In fact, the maximum tracking error at any range, r(t), is given by Omega(t)*r(t)/Kv .  Noting that the maximum angular input velocity occurs when the aircraft flies on a course perpendicular to the radar's beam, Omega(t)[max] = V(t)/r(t) , whence maximum tracking error = V(t)/Kv .           





a.   The loop transfer function plotted on the Nyquist Diagram shows that the peak magnification of the frequency response, or resonance, is 1.27.  This is the same as the approximate value given by equation 109 in Section 8.8 of the reference.

b.  The Bode charts of the loop gain and loop phase margin show a very big phase margin of 59 degrees at feedback cutoff (gain crossover), indicating a very stable closed loop system, even with the large value of the velocity error coefficient, Kv = 158/second.  Kv is readily measured as the intercept of the initial -6dB/octave slope of the loop gain with the omega*T = 1 axis at 42dB = 158.

c.  The servo's closed loop frequency response indicates a peak magnification of 1.27, as does the Nyquist Diagram, and a damped angular natural frequency of 5.4/second.

d.  The servo's closed loop response to a unit step input shows a peak transient response of 1.21 (i.e. 21% overshoot), a build-up time of 0.12 second, and a response time of 0.3 second.  Although the servo's transient response might appear somewhat overdamped, this was necessary to minimise the response to noise generated by the radar, while still obtaining the best response to the radar's error signal when tracking an aircraft.  (The error signal corresponds to the difference between the axis of the radar's beam and the aircraft target.)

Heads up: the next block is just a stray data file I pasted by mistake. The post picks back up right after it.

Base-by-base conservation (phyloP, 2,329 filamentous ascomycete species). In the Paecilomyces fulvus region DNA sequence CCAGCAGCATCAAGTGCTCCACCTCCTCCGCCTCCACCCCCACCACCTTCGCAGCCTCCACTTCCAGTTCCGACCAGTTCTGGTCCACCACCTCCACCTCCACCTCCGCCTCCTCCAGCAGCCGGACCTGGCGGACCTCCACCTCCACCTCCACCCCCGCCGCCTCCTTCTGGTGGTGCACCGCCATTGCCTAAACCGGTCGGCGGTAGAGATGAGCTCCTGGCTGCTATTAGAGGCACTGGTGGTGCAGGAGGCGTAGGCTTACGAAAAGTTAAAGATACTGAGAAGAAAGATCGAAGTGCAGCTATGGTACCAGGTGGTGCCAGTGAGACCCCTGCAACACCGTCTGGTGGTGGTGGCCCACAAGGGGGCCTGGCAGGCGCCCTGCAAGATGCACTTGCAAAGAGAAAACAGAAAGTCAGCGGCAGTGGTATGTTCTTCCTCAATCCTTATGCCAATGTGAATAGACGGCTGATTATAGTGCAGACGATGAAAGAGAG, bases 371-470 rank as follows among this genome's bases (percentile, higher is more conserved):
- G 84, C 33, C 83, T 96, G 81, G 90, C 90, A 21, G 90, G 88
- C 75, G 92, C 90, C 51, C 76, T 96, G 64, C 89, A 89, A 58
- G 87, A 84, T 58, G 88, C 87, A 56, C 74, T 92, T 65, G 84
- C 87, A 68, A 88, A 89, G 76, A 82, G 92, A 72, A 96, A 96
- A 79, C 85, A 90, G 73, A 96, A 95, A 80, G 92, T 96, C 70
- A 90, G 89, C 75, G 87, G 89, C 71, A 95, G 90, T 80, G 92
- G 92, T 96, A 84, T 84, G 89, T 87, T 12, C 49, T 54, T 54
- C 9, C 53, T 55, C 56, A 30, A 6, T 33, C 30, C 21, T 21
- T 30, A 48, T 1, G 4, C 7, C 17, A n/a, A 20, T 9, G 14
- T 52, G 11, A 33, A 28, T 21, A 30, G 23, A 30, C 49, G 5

e.  The peak transient overshoot of 1.21 in response to a unit step input of position, is roughly the same as the peak magnification of the frequency response, 1.27.

f.   The servo's error, in response to a unit step velocity input, is ideally smooth and becomes constant at 6.33 milliradians after about 1.5 second.  (This corresponds to 0.95 yards when tracking a WW II aircraft flying at 307 mph past the radar antenna situated 300 yards from the flight path.)

g.  A root-locus is not included in this worksheet, since it adds nothing to the information given by the other plots, and could be slightly misleading.  It is, perhaps, worth remembering that the root-locus method was originally introduced into servomechanism analysis and design as a method for finding the roots of complicated transfer functions, and thence establishing the closed loop response to step inputs.  A PC with suitable software, such as Maple, now performs that function very much better.